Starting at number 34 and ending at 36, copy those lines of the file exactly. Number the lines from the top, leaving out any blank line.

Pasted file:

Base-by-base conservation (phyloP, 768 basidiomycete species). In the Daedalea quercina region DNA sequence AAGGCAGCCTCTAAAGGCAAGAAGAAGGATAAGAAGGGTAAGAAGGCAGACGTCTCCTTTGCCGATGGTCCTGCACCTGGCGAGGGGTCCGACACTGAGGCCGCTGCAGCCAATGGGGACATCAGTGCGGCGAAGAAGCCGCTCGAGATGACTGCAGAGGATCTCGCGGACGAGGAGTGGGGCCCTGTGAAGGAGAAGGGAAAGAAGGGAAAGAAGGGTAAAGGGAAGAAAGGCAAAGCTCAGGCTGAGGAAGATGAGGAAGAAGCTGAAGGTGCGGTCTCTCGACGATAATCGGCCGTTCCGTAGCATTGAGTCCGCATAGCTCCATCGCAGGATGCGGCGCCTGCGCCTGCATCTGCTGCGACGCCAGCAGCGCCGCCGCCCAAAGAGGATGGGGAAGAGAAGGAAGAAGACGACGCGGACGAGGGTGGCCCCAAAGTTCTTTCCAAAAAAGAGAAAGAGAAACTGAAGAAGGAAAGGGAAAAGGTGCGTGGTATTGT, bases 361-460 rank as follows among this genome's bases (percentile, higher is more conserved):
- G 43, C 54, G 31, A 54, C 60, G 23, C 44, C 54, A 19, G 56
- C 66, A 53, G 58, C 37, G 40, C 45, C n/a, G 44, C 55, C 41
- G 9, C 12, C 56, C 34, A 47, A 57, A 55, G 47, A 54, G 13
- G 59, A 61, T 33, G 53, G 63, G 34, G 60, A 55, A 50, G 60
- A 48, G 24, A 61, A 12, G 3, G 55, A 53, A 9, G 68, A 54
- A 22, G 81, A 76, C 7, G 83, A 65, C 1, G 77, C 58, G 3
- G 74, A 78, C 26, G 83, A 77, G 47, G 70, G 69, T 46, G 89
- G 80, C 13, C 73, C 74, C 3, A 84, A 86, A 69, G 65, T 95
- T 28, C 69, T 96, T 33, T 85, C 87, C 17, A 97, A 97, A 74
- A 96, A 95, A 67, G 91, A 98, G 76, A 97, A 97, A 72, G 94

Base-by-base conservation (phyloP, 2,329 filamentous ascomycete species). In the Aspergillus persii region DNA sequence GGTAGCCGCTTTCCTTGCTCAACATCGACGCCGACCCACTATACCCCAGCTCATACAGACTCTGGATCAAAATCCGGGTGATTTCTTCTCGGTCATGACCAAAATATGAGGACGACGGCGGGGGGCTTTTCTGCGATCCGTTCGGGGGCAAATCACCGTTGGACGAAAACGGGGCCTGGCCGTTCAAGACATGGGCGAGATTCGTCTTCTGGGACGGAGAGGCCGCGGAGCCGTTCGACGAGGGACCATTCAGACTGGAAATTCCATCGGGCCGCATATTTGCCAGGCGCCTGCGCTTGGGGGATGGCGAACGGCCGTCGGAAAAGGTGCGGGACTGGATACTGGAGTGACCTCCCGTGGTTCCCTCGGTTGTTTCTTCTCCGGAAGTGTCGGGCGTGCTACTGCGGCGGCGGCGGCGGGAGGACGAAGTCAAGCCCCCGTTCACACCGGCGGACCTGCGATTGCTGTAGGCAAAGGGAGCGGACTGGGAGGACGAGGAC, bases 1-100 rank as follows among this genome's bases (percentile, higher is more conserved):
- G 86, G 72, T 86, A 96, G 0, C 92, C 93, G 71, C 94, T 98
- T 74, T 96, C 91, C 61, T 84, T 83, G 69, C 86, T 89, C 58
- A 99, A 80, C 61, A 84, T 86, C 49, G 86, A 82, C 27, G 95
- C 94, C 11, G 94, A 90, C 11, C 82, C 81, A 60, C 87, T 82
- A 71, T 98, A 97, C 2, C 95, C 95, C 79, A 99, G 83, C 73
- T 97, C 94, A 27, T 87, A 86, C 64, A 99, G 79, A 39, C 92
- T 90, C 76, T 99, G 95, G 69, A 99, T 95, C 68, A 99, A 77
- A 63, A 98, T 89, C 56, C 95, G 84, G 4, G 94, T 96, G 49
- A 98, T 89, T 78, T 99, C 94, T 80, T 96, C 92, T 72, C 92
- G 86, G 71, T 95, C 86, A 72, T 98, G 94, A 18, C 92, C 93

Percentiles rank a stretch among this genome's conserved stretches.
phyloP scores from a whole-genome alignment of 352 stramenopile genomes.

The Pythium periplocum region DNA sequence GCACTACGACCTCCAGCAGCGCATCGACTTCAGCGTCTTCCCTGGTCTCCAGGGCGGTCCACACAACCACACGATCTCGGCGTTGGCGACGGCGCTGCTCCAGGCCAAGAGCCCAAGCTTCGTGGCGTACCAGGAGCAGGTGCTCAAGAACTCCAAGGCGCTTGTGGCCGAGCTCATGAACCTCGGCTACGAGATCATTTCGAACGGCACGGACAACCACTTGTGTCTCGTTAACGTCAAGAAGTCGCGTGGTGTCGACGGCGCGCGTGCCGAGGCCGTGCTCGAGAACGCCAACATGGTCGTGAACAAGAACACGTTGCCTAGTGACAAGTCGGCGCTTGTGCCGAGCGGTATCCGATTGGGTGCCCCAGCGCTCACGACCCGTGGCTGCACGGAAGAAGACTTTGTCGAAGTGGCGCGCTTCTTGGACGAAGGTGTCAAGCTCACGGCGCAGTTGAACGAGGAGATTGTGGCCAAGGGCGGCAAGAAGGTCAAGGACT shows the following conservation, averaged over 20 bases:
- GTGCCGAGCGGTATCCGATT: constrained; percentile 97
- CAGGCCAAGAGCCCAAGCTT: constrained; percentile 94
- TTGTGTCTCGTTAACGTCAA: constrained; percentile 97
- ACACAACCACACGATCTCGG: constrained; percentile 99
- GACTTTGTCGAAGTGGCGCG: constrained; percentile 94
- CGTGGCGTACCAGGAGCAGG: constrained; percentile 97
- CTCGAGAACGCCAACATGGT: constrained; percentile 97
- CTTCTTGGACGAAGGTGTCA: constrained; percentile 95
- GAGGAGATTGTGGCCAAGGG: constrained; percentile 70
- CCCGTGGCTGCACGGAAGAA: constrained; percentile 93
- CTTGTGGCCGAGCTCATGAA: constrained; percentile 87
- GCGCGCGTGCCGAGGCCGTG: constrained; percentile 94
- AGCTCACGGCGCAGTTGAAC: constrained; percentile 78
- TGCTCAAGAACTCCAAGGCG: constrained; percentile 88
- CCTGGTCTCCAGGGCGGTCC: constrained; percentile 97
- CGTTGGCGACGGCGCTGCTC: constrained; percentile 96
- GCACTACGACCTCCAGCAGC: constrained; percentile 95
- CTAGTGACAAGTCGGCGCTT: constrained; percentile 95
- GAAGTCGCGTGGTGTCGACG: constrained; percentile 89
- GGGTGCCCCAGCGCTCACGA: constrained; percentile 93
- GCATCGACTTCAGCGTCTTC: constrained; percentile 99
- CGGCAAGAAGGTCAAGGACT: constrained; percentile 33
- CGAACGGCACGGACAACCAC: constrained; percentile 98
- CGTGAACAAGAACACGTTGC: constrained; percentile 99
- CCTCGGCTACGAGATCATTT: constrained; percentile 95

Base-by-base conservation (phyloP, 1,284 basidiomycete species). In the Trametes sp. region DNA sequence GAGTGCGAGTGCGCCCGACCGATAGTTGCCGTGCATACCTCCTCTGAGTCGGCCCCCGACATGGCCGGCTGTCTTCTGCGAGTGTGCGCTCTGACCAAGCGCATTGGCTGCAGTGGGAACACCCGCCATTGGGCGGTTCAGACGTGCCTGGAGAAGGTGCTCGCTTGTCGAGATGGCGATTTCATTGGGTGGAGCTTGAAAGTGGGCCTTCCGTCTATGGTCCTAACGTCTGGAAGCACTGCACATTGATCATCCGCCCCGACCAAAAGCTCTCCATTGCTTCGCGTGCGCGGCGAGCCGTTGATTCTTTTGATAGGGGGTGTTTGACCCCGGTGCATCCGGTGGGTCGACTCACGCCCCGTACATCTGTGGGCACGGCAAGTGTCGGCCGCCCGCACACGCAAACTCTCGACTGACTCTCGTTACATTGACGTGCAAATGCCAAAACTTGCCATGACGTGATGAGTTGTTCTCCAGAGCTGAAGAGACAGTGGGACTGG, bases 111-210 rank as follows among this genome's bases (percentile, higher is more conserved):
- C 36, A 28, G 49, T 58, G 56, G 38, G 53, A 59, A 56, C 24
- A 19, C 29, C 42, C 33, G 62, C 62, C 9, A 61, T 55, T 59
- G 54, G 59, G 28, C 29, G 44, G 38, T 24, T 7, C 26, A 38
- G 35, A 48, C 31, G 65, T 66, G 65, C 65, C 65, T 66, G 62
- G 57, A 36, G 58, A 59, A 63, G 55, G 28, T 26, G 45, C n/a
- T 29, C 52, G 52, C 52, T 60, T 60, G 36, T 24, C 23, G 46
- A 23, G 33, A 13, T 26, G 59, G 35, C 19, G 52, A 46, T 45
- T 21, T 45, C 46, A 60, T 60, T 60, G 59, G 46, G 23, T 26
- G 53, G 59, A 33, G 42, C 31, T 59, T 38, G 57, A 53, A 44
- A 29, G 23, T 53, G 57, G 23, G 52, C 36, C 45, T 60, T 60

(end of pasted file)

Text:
- GAGGAGATTGTGGCCAAGGG: constrained; percentile 70
- CCCGTGGCTGCACGGAAGAA: constrained; percentile 93
- CTTGTGGCCGAGCTCATGAA: constrained; percentile 87